The Birmingham Airport Authority convened another meeting Tuesday to discuss the March 22 incident in which a 300-pound flight status board fell on a family, killing 10-year-old Luke Bresette.
Representatives for Brasfield & Gorrie/BLOC, the contractor that built the new terminal where the accident happened, were invited to the meeting but did not appear.
Board member Gaynell Hendricks says the absent representatives are "very disappointing." She says she expected them to be present Tuesday. However, the company did send a media statement explaining their findings.
In it, the company says the airport authority had no knowledge of the flight status cabinet's instability concerns.
The statement adds that Brasfield & Gorrie/BLOC were copied on some email between the cabinet's manufacturer and installer regarding the cabinet's stability. Brasfield & Gorrie/BLOC says that it doesn't appear that there was a definitive engineered enhancement reached to address the stability concerns.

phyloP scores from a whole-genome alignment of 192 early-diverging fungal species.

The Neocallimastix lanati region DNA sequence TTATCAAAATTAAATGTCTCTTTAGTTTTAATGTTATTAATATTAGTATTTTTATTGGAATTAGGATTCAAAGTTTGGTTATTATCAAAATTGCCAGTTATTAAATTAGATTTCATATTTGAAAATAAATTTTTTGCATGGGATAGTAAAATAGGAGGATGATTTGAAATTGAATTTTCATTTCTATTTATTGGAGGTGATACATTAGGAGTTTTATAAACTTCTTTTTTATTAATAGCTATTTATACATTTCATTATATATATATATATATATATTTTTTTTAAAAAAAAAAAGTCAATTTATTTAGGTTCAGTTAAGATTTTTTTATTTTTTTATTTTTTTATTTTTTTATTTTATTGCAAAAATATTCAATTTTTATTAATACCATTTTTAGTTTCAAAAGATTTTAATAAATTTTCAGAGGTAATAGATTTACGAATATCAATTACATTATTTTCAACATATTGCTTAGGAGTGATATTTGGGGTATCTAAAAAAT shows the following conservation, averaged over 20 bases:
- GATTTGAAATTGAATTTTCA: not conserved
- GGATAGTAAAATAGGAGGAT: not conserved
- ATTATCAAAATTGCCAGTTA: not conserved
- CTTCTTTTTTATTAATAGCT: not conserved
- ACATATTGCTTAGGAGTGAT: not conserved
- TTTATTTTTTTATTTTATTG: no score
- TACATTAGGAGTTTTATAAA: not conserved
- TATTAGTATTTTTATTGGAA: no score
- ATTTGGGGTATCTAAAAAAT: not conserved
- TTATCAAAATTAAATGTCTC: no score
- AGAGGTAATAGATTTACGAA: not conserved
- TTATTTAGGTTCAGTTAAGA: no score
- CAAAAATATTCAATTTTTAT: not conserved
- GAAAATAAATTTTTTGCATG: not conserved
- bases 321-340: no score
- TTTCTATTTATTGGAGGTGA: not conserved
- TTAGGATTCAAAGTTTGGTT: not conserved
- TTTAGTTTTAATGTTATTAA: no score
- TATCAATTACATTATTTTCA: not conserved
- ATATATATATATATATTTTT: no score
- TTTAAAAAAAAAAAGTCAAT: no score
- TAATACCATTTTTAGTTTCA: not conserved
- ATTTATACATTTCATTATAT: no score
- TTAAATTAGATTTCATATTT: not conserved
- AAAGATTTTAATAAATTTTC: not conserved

Three of the cabinets were modified in some way: two were screwed into the floor and a third was cut down and secured with wooden wedges.
But the fourth cabinet, the same unit that fell on top of the Bresette family, was deemed stable after being installation by the Brasfield & Gorrie/BLOC crew that did the work. The report says it was ultimately determined that "no additional stabilization appeared to be needed."
The report closed by saying that Brasfield & Gorrie/BLOC will continue its investigation into what happened to make the cabinet fall over. Airport authority board member Steven Hoyt hinted that the company's absence at Tuesday's meeting could possible mean a breach of contract.
After sharing the statement's information, the airport authority called an executive session and media was asked to leave.
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